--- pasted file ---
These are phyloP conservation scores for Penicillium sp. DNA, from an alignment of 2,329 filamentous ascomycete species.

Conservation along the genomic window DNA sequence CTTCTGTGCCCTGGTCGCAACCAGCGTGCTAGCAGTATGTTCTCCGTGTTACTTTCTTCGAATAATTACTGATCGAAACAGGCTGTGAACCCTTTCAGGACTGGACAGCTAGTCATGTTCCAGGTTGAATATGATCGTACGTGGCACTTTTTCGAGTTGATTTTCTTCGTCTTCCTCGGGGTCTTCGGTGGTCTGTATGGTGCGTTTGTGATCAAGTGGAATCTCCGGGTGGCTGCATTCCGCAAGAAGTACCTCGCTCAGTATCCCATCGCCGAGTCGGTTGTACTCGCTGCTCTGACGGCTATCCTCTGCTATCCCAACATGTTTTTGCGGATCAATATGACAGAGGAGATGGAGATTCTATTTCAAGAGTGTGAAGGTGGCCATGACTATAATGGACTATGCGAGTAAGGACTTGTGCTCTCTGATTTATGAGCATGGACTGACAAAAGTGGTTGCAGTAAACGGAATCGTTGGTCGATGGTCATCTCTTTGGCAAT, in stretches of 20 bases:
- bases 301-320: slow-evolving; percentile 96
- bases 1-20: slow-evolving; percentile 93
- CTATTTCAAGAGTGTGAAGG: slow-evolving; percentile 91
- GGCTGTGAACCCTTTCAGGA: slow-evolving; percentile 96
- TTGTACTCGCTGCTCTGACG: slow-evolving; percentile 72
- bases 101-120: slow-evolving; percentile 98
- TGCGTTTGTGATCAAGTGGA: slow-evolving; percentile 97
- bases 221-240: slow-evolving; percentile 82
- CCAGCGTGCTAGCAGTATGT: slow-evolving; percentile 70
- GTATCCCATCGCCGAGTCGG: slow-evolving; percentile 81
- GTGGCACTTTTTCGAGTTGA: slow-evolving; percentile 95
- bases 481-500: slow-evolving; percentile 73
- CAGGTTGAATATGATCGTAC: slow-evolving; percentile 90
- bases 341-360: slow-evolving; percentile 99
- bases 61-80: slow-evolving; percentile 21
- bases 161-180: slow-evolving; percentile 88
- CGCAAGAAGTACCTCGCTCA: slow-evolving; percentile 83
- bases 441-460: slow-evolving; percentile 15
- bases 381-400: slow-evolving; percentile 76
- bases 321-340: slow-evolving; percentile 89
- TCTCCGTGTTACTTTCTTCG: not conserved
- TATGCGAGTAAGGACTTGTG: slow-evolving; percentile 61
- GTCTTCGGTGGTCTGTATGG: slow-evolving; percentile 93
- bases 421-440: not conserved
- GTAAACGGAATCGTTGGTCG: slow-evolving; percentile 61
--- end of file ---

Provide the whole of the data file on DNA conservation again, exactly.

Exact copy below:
These are phyloP conservation scores for Penicillium sp. DNA, from an alignment of 2,329 filamentous ascomycete species.

Conservation along the genomic window DNA sequence CTTCTGTGCCCTGGTCGCAACCAGCGTGCTAGCAGTATGTTCTCCGTGTTACTTTCTTCGAATAATTACTGATCGAAACAGGCTGTGAACCCTTTCAGGACTGGACAGCTAGTCATGTTCCAGGTTGAATATGATCGTACGTGGCACTTTTTCGAGTTGATTTTCTTCGTCTTCCTCGGGGTCTTCGGTGGTCTGTATGGTGCGTTTGTGATCAAGTGGAATCTCCGGGTGGCTGCATTCCGCAAGAAGTACCTCGCTCAGTATCCCATCGCCGAGTCGGTTGTACTCGCTGCTCTGACGGCTATCCTCTGCTATCCCAACATGTTTTTGCGGATCAATATGACAGAGGAGATGGAGATTCTATTTCAAGAGTGTGAAGGTGGCCATGACTATAATGGACTATGCGAGTAAGGACTTGTGCTCTCTGATTTATGAGCATGGACTGACAAAAGTGGTTGCAGTAAACGGAATCGTTGGTCGATGGTCATCTCTTTGGCAAT, in stretches of 20 bases:
- bases 301-320: slow-evolving; percentile 96
- bases 1-20: slow-evolving; percentile 93
- CTATTTCAAGAGTGTGAAGG: slow-evolving; percentile 91
- GGCTGTGAACCCTTTCAGGA: slow-evolving; percentile 96
- TTGTACTCGCTGCTCTGACG: slow-evolving; percentile 72
- bases 101-120: slow-evolving; percentile 98
- TGCGTTTGTGATCAAGTGGA: slow-evolving; percentile 97
- bases 221-240: slow-evolving; percentile 82
- CCAGCGTGCTAGCAGTATGT: slow-evolving; percentile 70
- GTATCCCATCGCCGAGTCGG: slow-evolving; percentile 81
- GTGGCACTTTTTCGAGTTGA: slow-evolving; percentile 95
- bases 481-500: slow-evolving; percentile 73
- CAGGTTGAATATGATCGTAC: slow-evolving; percentile 90
- bases 341-360: slow-evolving; percentile 99
- bases 61-80: slow-evolving; percentile 21
- bases 161-180: slow-evolving; percentile 88
- CGCAAGAAGTACCTCGCTCA: slow-evolving; percentile 83
- bases 441-460: slow-evolving; percentile 15
- bases 381-400: slow-evolving; percentile 76
- bases 321-340: slow-evolving; percentile 89
- TCTCCGTGTTACTTTCTTCG: not conserved
- TATGCGAGTAAGGACTTGTG: slow-evolving; percentile 61
- GTCTTCGGTGGTCTGTATGG: slow-evolving; percentile 93
- bases 421-440: not conserved
- GTAAACGGAATCGTTGGTCG: slow-evolving; percentile 61